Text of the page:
• xerophytes - 53 species. These plants grow in dry habitats and are capable of surviving prolonged atmospheric and soil draughts during which they remain biologically active. These plants occupy the middle and high areas of the old dykes in the Atanasovsko lake, and occur along the periphery of the reserve and in some pools which remain dry for long periods. They are represented by communities such as Agropyreta intermediae, Festuceta pseudovinae, mammoth wild rye (Leymeta racemosae), Elimeta elongatae, bulbous bluegrass (Poaeta bulbosae), Lolieta perennae etc. with couch grass (Cynodon dactilon), yellow bluestem (Dichantium ischaemum) and scented grass (Chrysopogon gryllus).
  • halophytes - 17 plant species on humid, saline soils. These are represented by communities of individual halophytic plants where marsh samphire, sea blite, Siberian statice (Limonium gmelinii), opposite leaved saltwort (Salsola soda) etc. prevail. They occupy the areas with most saline soils during seasonal, incidental and prolonged draught of the pools with higher salt concentration in water, and at the toes of the dykes in the cases of significant terrain subsidence. In some areas, the marsh samphire covers entire areas and, mostly on repaired dykes, is a pioneer element. These plants are mixed with other grass species, mainly along the dykes, where other typical halophytes occur such as sea blite, false sheep's fescue (Festuca pseudovin), Jerusalem oak goosefoot (Chenopodium botris), field sedgewort (Artemisia campestris), Siberian statice, coast barbgrass (Parapholis incurva), etc.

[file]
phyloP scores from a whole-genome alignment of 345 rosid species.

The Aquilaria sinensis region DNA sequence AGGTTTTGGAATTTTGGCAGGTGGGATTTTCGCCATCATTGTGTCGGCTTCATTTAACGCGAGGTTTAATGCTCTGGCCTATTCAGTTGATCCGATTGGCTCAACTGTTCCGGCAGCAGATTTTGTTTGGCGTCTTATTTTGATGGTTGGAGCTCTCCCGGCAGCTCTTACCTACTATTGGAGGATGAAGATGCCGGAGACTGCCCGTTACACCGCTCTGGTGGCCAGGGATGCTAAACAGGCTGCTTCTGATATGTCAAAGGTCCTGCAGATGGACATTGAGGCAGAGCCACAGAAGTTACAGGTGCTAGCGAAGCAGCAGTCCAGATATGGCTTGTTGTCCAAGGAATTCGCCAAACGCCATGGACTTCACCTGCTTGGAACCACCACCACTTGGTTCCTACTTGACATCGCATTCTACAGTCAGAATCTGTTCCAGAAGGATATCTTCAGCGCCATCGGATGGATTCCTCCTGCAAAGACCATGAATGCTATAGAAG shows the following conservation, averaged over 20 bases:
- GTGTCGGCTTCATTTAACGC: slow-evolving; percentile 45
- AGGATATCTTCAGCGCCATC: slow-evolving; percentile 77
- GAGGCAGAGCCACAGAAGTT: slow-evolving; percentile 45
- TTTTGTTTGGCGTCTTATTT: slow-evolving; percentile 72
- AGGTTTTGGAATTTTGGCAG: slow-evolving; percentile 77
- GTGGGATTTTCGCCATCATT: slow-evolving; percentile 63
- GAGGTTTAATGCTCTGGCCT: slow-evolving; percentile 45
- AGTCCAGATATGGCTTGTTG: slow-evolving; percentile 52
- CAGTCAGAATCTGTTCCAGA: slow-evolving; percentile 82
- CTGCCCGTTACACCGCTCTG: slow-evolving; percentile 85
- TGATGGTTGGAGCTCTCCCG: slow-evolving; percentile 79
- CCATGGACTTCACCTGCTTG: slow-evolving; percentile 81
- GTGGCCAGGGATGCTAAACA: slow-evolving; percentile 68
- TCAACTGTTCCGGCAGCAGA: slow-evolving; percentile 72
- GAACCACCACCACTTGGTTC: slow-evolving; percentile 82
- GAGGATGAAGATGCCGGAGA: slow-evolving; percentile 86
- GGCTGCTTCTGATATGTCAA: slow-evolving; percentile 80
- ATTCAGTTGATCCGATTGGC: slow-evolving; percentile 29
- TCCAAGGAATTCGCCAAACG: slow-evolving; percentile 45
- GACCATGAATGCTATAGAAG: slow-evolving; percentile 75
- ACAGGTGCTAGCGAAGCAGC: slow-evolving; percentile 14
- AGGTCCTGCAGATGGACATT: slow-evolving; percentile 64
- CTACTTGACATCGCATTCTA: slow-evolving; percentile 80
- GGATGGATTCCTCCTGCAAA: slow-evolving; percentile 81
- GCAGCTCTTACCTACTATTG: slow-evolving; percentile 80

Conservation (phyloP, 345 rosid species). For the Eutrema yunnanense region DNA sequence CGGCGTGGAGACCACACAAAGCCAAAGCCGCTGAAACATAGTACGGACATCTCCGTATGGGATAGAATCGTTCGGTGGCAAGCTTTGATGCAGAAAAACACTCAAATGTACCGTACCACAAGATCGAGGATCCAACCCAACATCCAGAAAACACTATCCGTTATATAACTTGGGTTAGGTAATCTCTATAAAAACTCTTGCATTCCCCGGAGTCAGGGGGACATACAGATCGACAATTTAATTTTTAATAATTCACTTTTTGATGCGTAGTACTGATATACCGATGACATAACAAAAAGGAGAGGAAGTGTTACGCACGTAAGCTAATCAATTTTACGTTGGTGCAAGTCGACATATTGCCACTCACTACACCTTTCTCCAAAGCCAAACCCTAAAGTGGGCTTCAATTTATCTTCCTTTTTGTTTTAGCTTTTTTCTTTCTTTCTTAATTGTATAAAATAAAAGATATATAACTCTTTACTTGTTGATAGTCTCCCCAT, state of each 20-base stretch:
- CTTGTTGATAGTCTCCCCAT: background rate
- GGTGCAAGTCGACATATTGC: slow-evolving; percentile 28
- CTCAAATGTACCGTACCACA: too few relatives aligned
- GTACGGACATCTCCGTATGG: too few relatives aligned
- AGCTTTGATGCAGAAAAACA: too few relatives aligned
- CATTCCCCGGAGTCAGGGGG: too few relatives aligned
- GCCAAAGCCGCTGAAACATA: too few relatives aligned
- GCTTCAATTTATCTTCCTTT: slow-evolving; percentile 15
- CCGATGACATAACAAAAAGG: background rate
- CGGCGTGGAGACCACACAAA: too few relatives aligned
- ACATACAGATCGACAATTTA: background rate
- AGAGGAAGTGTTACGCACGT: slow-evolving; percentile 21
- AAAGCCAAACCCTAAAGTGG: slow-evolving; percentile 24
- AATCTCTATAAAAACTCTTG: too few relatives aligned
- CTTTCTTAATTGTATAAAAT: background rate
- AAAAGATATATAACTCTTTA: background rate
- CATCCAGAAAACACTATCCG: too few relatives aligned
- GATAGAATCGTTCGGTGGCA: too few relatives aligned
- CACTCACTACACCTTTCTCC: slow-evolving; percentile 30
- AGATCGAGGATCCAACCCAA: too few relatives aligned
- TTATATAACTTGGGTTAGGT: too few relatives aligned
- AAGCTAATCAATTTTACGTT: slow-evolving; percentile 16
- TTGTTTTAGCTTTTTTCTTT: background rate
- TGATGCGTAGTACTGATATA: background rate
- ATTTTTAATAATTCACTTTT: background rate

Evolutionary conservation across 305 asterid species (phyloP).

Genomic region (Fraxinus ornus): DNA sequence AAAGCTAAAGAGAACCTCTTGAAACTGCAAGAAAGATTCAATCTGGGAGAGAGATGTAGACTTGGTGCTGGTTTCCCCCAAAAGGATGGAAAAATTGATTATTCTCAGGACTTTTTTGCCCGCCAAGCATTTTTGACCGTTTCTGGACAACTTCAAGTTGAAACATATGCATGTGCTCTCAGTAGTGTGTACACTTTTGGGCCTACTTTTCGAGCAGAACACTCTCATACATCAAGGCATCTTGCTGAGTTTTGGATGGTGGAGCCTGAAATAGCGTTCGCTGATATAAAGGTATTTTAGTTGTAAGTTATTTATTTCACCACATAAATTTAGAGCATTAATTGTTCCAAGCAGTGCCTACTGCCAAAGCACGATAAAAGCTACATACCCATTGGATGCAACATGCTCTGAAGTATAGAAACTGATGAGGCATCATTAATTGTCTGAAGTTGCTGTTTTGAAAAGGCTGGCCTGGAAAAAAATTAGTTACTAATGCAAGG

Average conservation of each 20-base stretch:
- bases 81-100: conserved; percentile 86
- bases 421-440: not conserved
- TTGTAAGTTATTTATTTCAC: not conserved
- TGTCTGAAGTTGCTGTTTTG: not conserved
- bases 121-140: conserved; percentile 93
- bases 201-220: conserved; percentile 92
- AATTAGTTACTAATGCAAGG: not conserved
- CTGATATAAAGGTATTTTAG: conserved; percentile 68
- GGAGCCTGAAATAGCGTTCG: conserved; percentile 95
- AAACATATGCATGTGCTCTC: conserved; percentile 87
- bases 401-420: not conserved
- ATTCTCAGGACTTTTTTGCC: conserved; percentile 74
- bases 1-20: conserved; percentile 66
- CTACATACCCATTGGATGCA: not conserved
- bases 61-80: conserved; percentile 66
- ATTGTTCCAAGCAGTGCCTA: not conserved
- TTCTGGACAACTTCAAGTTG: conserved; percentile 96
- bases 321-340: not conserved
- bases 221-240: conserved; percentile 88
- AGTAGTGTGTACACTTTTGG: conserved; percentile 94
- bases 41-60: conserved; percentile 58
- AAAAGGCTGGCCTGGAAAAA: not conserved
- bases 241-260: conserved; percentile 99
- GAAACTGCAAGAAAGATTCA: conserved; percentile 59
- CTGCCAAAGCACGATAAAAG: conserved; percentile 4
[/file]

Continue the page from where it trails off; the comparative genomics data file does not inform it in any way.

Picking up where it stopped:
• hydrophytes – 15 species, with submerged vegetative buds and with tillers covered by water. Significant areas overgrown by vascular pants such as Common Duckweed (Lemna minor), rigid hornwort (Ceratophyllum demersum), holly-leaved naiad (Najas marina), curly-leaf pondweed (Potamogeton crispus), greater duckweed (Spirodella polyrrhiza) etc. exist in the channel and in the fresh-water lake.
  • psammophytes - 18 species of plants inhabiting sandy terrains (dunes etc.). The sand substrate, a mandatory element in parts of the lake, is the prerequisite for the thriving of these plats, some of which form small unmixed communities. Thus, although less frequently, communities of mammoth wild rye, marram grass (Amophylleta arenariae), Centaureeta arenariae etc.
  • xero psammophytes - 7 psamophytic species thriving in dry areas.
The plant species established in the lagoon may, according to their origin, be divided into the following species:
  • Eurasian geoelements prevalent in the lake flora - 55 species;
  • Euro-Mediterranean - 39 species;
  • Sub-Mediterranean - 29 species;
  • Mediterranean - 26 species;
  • Cosmopolitan - 26 species;
  • Pontic - 32 species.
  • boreal
  • Euro-Siberian
1 Bulgarian and 7 Balkan Peninsula endemic species have been established in the Atanasovsko Lake lagoon. These are:
  • Ovate goatgrass Aegilops geniculata – a Bulgarian endemic species;
  • Bupleurum apiculatum
  • fumitory Funaria petteri
  • Nonea atra
  • Heptaptera triquetra
  • Black Sea campion Silene euxina – vulnerable, low in number.
  • mullein Verbascum purpureum – the most rare species and critically low in numbers, represented by 3 - 5 individuals only
  • carnation Dianthus moesiacus – vulnerable, low in numbers.
40 of the species established in the Atanasovsko Lake are included in Bulgaria's Red Data Book. This number includes one species – sea purslane (Halimione portucaloides); 6 species are threatened with extinction – yellow centaury (Centaurium maritimum), saw-sedge (Claudium mariscus), Elymus picnanthus, European seaheath (Frankenia pulverulenta), German statice (Goniolimon tataricum), blue dogbae (Trachonitum venetum); 33 species are rare.
Salt factory
Together 21
Life programme
Natura 2000